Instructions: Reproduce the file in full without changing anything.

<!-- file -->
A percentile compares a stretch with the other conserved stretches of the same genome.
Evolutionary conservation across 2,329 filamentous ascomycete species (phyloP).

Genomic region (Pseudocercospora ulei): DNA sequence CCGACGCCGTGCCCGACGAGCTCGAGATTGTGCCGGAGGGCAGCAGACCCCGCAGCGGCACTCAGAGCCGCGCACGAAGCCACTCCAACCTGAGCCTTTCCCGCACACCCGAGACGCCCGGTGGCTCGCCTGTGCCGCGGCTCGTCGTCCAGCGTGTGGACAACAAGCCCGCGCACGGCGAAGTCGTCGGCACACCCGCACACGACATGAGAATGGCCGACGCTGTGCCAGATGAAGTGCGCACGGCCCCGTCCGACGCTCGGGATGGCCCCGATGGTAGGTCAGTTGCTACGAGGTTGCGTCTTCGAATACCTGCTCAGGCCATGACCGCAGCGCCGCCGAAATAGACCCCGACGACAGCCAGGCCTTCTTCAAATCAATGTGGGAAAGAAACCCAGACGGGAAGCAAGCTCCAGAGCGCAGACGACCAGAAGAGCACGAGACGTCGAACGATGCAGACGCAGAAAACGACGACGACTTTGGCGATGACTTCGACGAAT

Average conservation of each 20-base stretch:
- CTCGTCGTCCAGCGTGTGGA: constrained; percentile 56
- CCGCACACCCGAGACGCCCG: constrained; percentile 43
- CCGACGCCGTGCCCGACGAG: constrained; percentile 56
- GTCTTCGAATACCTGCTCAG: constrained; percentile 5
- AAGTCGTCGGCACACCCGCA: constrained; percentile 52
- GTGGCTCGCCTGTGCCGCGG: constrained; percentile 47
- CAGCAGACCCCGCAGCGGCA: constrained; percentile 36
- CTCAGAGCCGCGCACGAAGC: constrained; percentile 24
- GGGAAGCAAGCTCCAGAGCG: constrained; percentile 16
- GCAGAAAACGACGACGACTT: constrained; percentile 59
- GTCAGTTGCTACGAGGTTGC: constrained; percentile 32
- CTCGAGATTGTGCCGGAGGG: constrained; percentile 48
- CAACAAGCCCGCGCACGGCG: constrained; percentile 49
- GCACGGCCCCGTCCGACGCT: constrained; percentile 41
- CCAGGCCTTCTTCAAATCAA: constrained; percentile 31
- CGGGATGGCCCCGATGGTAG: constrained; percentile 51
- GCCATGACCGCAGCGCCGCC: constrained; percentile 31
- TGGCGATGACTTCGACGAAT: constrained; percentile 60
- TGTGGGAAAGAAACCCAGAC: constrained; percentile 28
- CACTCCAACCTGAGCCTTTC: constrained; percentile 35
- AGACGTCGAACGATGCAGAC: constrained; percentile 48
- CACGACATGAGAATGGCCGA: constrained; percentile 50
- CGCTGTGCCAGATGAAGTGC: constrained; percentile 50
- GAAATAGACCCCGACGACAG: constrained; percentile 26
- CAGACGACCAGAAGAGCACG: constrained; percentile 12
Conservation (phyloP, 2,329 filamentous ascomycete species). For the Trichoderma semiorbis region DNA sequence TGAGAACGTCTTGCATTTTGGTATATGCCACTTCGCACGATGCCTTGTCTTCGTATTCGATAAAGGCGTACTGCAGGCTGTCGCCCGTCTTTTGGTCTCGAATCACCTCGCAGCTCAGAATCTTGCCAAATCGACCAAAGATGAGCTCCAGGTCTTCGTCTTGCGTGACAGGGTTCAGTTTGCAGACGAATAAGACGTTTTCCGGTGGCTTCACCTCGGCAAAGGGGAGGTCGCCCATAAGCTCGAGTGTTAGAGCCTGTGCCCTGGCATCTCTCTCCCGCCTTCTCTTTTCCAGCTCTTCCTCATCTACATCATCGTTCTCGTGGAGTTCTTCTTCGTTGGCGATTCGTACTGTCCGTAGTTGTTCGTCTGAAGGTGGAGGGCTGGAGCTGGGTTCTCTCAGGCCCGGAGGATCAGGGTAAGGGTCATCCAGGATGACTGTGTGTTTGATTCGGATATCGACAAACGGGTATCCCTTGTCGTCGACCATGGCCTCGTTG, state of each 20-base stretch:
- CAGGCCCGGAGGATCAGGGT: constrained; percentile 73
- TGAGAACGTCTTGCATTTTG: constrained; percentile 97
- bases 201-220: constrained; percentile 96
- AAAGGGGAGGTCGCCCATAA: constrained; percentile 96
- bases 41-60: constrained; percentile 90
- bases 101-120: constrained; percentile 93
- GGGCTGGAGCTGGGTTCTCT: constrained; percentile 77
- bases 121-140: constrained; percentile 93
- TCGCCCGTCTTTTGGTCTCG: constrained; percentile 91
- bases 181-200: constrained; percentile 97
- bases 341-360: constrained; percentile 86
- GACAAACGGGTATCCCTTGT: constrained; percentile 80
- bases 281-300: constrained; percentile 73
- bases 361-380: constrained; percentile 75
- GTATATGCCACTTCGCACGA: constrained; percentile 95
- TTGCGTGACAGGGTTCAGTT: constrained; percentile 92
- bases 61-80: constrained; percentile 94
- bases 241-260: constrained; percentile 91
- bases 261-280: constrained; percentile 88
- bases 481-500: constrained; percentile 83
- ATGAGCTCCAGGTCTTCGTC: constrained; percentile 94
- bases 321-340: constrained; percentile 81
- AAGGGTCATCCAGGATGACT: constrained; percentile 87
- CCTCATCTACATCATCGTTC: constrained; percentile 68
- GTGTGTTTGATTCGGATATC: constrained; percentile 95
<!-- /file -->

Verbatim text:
A percentile compares a stretch with the other conserved stretches of the same genome.
Evolutionary conservation across 2,329 filamentous ascomycete species (phyloP).

Genomic region (Pseudocercospora ulei): DNA sequence CCGACGCCGTGCCCGACGAGCTCGAGATTGTGCCGGAGGGCAGCAGACCCCGCAGCGGCACTCAGAGCCGCGCACGAAGCCACTCCAACCTGAGCCTTTCCCGCACACCCGAGACGCCCGGTGGCTCGCCTGTGCCGCGGCTCGTCGTCCAGCGTGTGGACAACAAGCCCGCGCACGGCGAAGTCGTCGGCACACCCGCACACGACATGAGAATGGCCGACGCTGTGCCAGATGAAGTGCGCACGGCCCCGTCCGACGCTCGGGATGGCCCCGATGGTAGGTCAGTTGCTACGAGGTTGCGTCTTCGAATACCTGCTCAGGCCATGACCGCAGCGCCGCCGAAATAGACCCCGACGACAGCCAGGCCTTCTTCAAATCAATGTGGGAAAGAAACCCAGACGGGAAGCAAGCTCCAGAGCGCAGACGACCAGAAGAGCACGAGACGTCGAACGATGCAGACGCAGAAAACGACGACGACTTTGGCGATGACTTCGACGAAT

Average conservation of each 20-base stretch:
- CTCGTCGTCCAGCGTGTGGA: constrained; percentile 56
- CCGCACACCCGAGACGCCCG: constrained; percentile 43
- CCGACGCCGTGCCCGACGAG: constrained; percentile 56
- GTCTTCGAATACCTGCTCAG: constrained; percentile 5
- AAGTCGTCGGCACACCCGCA: constrained; percentile 52
- GTGGCTCGCCTGTGCCGCGG: constrained; percentile 47
- CAGCAGACCCCGCAGCGGCA: constrained; percentile 36
- CTCAGAGCCGCGCACGAAGC: constrained; percentile 24
- GGGAAGCAAGCTCCAGAGCG: constrained; percentile 16
- GCAGAAAACGACGACGACTT: constrained; percentile 59
- GTCAGTTGCTACGAGGTTGC: constrained; percentile 32
- CTCGAGATTGTGCCGGAGGG: constrained; percentile 48
- CAACAAGCCCGCGCACGGCG: constrained; percentile 49
- GCACGGCCCCGTCCGACGCT: constrained; percentile 41
- CCAGGCCTTCTTCAAATCAA: constrained; percentile 31
- CGGGATGGCCCCGATGGTAG: constrained; percentile 51
- GCCATGACCGCAGCGCCGCC: constrained; percentile 31
- TGGCGATGACTTCGACGAAT: constrained; percentile 60
- TGTGGGAAAGAAACCCAGAC: constrained; percentile 28
- CACTCCAACCTGAGCCTTTC: constrained; percentile 35
- AGACGTCGAACGATGCAGAC: constrained; percentile 48
- CACGACATGAGAATGGCCGA: constrained; percentile 50
- CGCTGTGCCAGATGAAGTGC: constrained; percentile 50
- GAAATAGACCCCGACGACAG: constrained; percentile 26
- CAGACGACCAGAAGAGCACG: constrained; percentile 12
Conservation (phyloP, 2,329 filamentous ascomycete species). For the Trichoderma semiorbis region DNA sequence TGAGAACGTCTTGCATTTTGGTATATGCCACTTCGCACGATGCCTTGTCTTCGTATTCGATAAAGGCGTACTGCAGGCTGTCGCCCGTCTTTTGGTCTCGAATCACCTCGCAGCTCAGAATCTTGCCAAATCGACCAAAGATGAGCTCCAGGTCTTCGTCTTGCGTGACAGGGTTCAGTTTGCAGACGAATAAGACGTTTTCCGGTGGCTTCACCTCGGCAAAGGGGAGGTCGCCCATAAGCTCGAGTGTTAGAGCCTGTGCCCTGGCATCTCTCTCCCGCCTTCTCTTTTCCAGCTCTTCCTCATCTACATCATCGTTCTCGTGGAGTTCTTCTTCGTTGGCGATTCGTACTGTCCGTAGTTGTTCGTCTGAAGGTGGAGGGCTGGAGCTGGGTTCTCTCAGGCCCGGAGGATCAGGGTAAGGGTCATCCAGGATGACTGTGTGTTTGATTCGGATATCGACAAACGGGTATCCCTTGTCGTCGACCATGGCCTCGTTG, state of each 20-base stretch:
- CAGGCCCGGAGGATCAGGGT: constrained; percentile 73
- TGAGAACGTCTTGCATTTTG: constrained; percentile 97
- bases 201-220: constrained; percentile 96
- AAAGGGGAGGTCGCCCATAA: constrained; percentile 96
- bases 41-60: constrained; percentile 90
- bases 101-120: constrained; percentile 93
- GGGCTGGAGCTGGGTTCTCT: constrained; percentile 77
- bases 121-140: constrained; percentile 93
- TCGCCCGTCTTTTGGTCTCG: constrained; percentile 91
- bases 181-200: constrained; percentile 97
- bases 341-360: constrained; percentile 86
- GACAAACGGGTATCCCTTGT: constrained; percentile 80
- bases 281-300: constrained; percentile 73
- bases 361-380: constrained; percentile 75
- GTATATGCCACTTCGCACGA: constrained; percentile 95
- TTGCGTGACAGGGTTCAGTT: constrained; percentile 92
- bases 61-80: constrained; percentile 94
- bases 241-260: constrained; percentile 91
- bases 261-280: constrained; percentile 88
- bases 481-500: constrained; percentile 83
- ATGAGCTCCAGGTCTTCGTC: constrained; percentile 94
- bases 321-340: constrained; percentile 81
- AAGGGTCATCCAGGATGACT: constrained; percentile 87
- CCTCATCTACATCATCGTTC: constrained; percentile 68
- GTGTGTTTGATTCGGATATC: constrained; percentile 95